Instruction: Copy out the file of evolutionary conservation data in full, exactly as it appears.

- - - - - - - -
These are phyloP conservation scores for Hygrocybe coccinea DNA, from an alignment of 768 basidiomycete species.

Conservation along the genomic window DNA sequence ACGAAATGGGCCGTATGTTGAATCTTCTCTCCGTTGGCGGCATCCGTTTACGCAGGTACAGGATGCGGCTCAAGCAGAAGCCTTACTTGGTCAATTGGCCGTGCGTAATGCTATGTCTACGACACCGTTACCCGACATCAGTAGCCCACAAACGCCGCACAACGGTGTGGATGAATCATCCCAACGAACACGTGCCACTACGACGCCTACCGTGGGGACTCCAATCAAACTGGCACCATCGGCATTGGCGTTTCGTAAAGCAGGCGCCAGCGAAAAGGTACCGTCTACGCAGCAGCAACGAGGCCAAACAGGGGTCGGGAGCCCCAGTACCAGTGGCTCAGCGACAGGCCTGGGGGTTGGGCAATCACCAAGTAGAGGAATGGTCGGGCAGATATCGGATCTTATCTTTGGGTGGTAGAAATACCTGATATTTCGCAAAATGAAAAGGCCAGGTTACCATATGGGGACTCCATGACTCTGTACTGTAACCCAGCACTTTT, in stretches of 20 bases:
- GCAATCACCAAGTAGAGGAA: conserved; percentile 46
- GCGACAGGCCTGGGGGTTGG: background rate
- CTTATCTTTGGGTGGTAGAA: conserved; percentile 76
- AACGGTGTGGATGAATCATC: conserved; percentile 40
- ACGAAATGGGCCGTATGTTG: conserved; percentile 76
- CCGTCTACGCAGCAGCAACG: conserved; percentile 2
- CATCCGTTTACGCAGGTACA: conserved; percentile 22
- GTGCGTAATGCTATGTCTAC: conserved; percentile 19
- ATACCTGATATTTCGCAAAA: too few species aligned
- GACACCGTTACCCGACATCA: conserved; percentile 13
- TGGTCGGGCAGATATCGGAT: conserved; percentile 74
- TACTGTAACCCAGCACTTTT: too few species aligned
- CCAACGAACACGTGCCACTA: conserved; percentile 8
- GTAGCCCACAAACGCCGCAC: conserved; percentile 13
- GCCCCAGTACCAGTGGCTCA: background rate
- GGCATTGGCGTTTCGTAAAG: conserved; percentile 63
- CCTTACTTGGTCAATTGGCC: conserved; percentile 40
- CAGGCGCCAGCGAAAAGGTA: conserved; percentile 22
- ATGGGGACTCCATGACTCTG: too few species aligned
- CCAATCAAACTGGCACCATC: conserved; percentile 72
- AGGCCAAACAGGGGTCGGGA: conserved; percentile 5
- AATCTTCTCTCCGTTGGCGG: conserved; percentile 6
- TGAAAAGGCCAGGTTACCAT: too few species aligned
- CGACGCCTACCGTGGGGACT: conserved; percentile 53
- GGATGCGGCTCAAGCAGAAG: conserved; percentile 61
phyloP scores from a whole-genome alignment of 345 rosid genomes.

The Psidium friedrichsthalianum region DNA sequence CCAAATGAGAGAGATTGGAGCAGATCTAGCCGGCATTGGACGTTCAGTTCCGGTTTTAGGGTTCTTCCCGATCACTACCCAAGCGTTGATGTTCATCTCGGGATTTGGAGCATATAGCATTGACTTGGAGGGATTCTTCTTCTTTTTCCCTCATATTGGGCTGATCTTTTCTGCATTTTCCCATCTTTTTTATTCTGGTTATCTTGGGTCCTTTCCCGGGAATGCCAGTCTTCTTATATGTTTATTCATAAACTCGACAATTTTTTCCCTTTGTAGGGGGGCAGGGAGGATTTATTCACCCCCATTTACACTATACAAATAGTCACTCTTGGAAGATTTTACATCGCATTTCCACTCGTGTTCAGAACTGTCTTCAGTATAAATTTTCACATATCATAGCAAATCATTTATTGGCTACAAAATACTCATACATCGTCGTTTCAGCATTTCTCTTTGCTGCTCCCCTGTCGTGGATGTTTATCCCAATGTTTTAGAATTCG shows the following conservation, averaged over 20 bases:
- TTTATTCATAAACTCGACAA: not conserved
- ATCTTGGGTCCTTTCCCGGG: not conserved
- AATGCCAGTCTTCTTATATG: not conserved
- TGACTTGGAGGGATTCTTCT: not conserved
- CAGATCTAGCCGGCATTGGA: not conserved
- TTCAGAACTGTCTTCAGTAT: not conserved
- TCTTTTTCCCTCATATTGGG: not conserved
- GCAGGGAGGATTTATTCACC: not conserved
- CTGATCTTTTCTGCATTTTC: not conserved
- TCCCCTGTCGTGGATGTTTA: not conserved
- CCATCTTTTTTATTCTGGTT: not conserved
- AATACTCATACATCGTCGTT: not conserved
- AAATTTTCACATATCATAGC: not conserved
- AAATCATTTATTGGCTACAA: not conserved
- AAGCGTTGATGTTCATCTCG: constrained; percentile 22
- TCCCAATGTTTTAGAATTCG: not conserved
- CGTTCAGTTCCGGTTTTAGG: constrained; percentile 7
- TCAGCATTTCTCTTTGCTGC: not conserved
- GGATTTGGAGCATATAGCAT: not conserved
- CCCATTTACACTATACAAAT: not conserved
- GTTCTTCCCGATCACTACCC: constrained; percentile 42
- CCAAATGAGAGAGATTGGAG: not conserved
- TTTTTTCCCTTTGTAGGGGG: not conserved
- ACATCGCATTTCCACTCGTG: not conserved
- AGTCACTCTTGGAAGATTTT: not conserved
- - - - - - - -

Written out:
These are phyloP conservation scores for Hygrocybe coccinea DNA, from an alignment of 768 basidiomycete species.

Conservation along the genomic window DNA sequence ACGAAATGGGCCGTATGTTGAATCTTCTCTCCGTTGGCGGCATCCGTTTACGCAGGTACAGGATGCGGCTCAAGCAGAAGCCTTACTTGGTCAATTGGCCGTGCGTAATGCTATGTCTACGACACCGTTACCCGACATCAGTAGCCCACAAACGCCGCACAACGGTGTGGATGAATCATCCCAACGAACACGTGCCACTACGACGCCTACCGTGGGGACTCCAATCAAACTGGCACCATCGGCATTGGCGTTTCGTAAAGCAGGCGCCAGCGAAAAGGTACCGTCTACGCAGCAGCAACGAGGCCAAACAGGGGTCGGGAGCCCCAGTACCAGTGGCTCAGCGACAGGCCTGGGGGTTGGGCAATCACCAAGTAGAGGAATGGTCGGGCAGATATCGGATCTTATCTTTGGGTGGTAGAAATACCTGATATTTCGCAAAATGAAAAGGCCAGGTTACCATATGGGGACTCCATGACTCTGTACTGTAACCCAGCACTTTT, in stretches of 20 bases:
- GCAATCACCAAGTAGAGGAA: conserved; percentile 46
- GCGACAGGCCTGGGGGTTGG: background rate
- CTTATCTTTGGGTGGTAGAA: conserved; percentile 76
- AACGGTGTGGATGAATCATC: conserved; percentile 40
- ACGAAATGGGCCGTATGTTG: conserved; percentile 76
- CCGTCTACGCAGCAGCAACG: conserved; percentile 2
- CATCCGTTTACGCAGGTACA: conserved; percentile 22
- GTGCGTAATGCTATGTCTAC: conserved; percentile 19
- ATACCTGATATTTCGCAAAA: too few species aligned
- GACACCGTTACCCGACATCA: conserved; percentile 13
- TGGTCGGGCAGATATCGGAT: conserved; percentile 74
- TACTGTAACCCAGCACTTTT: too few species aligned
- CCAACGAACACGTGCCACTA: conserved; percentile 8
- GTAGCCCACAAACGCCGCAC: conserved; percentile 13
- GCCCCAGTACCAGTGGCTCA: background rate
- GGCATTGGCGTTTCGTAAAG: conserved; percentile 63
- CCTTACTTGGTCAATTGGCC: conserved; percentile 40
- CAGGCGCCAGCGAAAAGGTA: conserved; percentile 22
- ATGGGGACTCCATGACTCTG: too few species aligned
- CCAATCAAACTGGCACCATC: conserved; percentile 72
- AGGCCAAACAGGGGTCGGGA: conserved; percentile 5
- AATCTTCTCTCCGTTGGCGG: conserved; percentile 6
- TGAAAAGGCCAGGTTACCAT: too few species aligned
- CGACGCCTACCGTGGGGACT: conserved; percentile 53
- GGATGCGGCTCAAGCAGAAG: conserved; percentile 61
phyloP scores from a whole-genome alignment of 345 rosid genomes.

The Psidium friedrichsthalianum region DNA sequence CCAAATGAGAGAGATTGGAGCAGATCTAGCCGGCATTGGACGTTCAGTTCCGGTTTTAGGGTTCTTCCCGATCACTACCCAAGCGTTGATGTTCATCTCGGGATTTGGAGCATATAGCATTGACTTGGAGGGATTCTTCTTCTTTTTCCCTCATATTGGGCTGATCTTTTCTGCATTTTCCCATCTTTTTTATTCTGGTTATCTTGGGTCCTTTCCCGGGAATGCCAGTCTTCTTATATGTTTATTCATAAACTCGACAATTTTTTCCCTTTGTAGGGGGGCAGGGAGGATTTATTCACCCCCATTTACACTATACAAATAGTCACTCTTGGAAGATTTTACATCGCATTTCCACTCGTGTTCAGAACTGTCTTCAGTATAAATTTTCACATATCATAGCAAATCATTTATTGGCTACAAAATACTCATACATCGTCGTTTCAGCATTTCTCTTTGCTGCTCCCCTGTCGTGGATGTTTATCCCAATGTTTTAGAATTCG shows the following conservation, averaged over 20 bases:
- TTTATTCATAAACTCGACAA: not conserved
- ATCTTGGGTCCTTTCCCGGG: not conserved
- AATGCCAGTCTTCTTATATG: not conserved
- TGACTTGGAGGGATTCTTCT: not conserved
- CAGATCTAGCCGGCATTGGA: not conserved
- TTCAGAACTGTCTTCAGTAT: not conserved
- TCTTTTTCCCTCATATTGGG: not conserved
- GCAGGGAGGATTTATTCACC: not conserved
- CTGATCTTTTCTGCATTTTC: not conserved
- TCCCCTGTCGTGGATGTTTA: not conserved
- CCATCTTTTTTATTCTGGTT: not conserved
- AATACTCATACATCGTCGTT: not conserved
- AAATTTTCACATATCATAGC: not conserved
- AAATCATTTATTGGCTACAA: not conserved
- AAGCGTTGATGTTCATCTCG: constrained; percentile 22
- TCCCAATGTTTTAGAATTCG: not conserved
- CGTTCAGTTCCGGTTTTAGG: constrained; percentile 7
- TCAGCATTTCTCTTTGCTGC: not conserved
- GGATTTGGAGCATATAGCAT: not conserved
- CCCATTTACACTATACAAAT: not conserved
- GTTCTTCCCGATCACTACCC: constrained; percentile 42
- CCAAATGAGAGAGATTGGAG: not conserved
- TTTTTTCCCTTTGTAGGGGG: not conserved
- ACATCGCATTTCCACTCGTG: not conserved
- AGTCACTCTTGGAAGATTTT: not conserved